Trade Openness and Environmental Sustainability

Concerns about environmental sustainability have attracted research and policy attention at both the local and national levels. The 2030 Sustainable Development Goals have explicitly expressed the need for environmental sustainability as a precondition for economic development. Based on this trade-environment nexus, research at the theoretical and empirical levels has been very encouraging in informing policymakers on the right trade policy decision.

Many trade-skeptics have argued that liberalization of trade will degrade the environment and have argued for protectionism in return. According to these critics, trade liberalization will not lead to the attainment of the SDGs such as access to clean water (SDG 6), Affordable and Clean Energy (SDG 7), Sustainable Cities and Communities (SDG 11), and  Climate Action (SDG 13). Furthermore, mass production and current patterns of consumption have illustrated how trade liberalization can degrade entire ecosystems, natural water bodies.

Indeed, trade openness can augment production due to an increase in demand, which will in turn increase energy consumption, and all other things being equal, greenhouse gas emissions will increase due to excess carbon-emitting (Nordic Africa Institute (2008) and Ross & David (1992)).

This claim is only partially true, as it can be overturned by simply invoking the composition effect or the Factor Endowment Hypothesis, which is very beneficial for SSA with respect to the environment. Free trade causes countries to specialize and gain a competitive advantage in specific industries or skills. In the case of SSA, free trade will allow countries to move from raw materials to semi-finished and finished products. Awususi and Awolusi (2014) and Danquah (2018).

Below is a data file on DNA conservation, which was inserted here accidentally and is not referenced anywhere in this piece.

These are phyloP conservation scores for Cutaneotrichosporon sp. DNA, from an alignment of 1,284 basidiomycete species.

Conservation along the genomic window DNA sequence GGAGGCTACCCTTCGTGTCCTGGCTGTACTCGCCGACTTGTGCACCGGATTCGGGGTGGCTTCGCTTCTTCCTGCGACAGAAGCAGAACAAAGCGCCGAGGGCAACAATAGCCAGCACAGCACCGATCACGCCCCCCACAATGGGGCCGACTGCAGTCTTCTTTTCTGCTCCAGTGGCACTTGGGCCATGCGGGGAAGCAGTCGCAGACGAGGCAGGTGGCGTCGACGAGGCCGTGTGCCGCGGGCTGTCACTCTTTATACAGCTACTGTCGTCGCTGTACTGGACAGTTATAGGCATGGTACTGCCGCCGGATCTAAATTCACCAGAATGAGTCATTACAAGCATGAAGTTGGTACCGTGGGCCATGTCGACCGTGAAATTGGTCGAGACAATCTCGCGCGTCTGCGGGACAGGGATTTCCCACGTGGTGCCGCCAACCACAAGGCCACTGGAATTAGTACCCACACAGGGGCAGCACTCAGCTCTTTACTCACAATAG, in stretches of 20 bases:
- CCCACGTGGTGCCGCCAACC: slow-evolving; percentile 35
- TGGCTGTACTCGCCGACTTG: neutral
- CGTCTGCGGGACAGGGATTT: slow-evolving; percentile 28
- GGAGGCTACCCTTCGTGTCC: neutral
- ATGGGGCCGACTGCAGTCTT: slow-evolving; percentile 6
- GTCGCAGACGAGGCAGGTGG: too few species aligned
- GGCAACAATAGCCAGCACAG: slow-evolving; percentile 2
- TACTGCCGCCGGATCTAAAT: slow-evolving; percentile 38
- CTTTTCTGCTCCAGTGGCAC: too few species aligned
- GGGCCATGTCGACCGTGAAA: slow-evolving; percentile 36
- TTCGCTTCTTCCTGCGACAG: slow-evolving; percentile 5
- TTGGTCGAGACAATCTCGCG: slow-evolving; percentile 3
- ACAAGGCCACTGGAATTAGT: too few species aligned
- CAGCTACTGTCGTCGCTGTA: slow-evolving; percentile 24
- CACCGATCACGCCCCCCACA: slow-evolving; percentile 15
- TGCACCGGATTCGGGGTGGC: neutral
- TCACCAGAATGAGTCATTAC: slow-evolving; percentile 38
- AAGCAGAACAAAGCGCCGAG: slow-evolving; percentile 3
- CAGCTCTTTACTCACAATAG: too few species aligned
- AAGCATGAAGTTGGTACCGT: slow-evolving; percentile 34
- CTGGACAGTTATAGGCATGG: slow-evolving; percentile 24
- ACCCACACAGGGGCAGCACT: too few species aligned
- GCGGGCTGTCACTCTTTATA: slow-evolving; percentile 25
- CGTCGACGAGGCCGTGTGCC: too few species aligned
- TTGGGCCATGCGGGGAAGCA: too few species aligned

For example, and in the case of SSA, the trade will increase demand for labor-intensive goods and services, and because the production of labor-intensive goods does not increase emissions, pollution will decrease. This is what is referred to in the literature as the FEH. Following this axiom, developed countries, as a result of the capital-intensive methods used, will have more pollution than SSA. Intriguingly, the reason why this does not occur is simply that SSA countries have lenient environmental regulations, which lead to the agglomeration of ‘dirty’ pollution-intensive industries, whereas developed countries with strong environmental laws will attract only industries with ‘cleaner’ products. The problem is not the trade liberalization itself but the lax laws in SSA.

Secondly, better production methods will equally reduce the environmental effects of trade. This effect results from the propensity toward cleaner production processes since trade increases wealth and trade increases access to improved technologies. (Jeffrey and Rose (2005) and Martin (2005)).

Trade liberalization will spread energy-efficient and environmentally friendly technology across countries, which will ultimately reduce greenhouse gas emissions and lower pollution.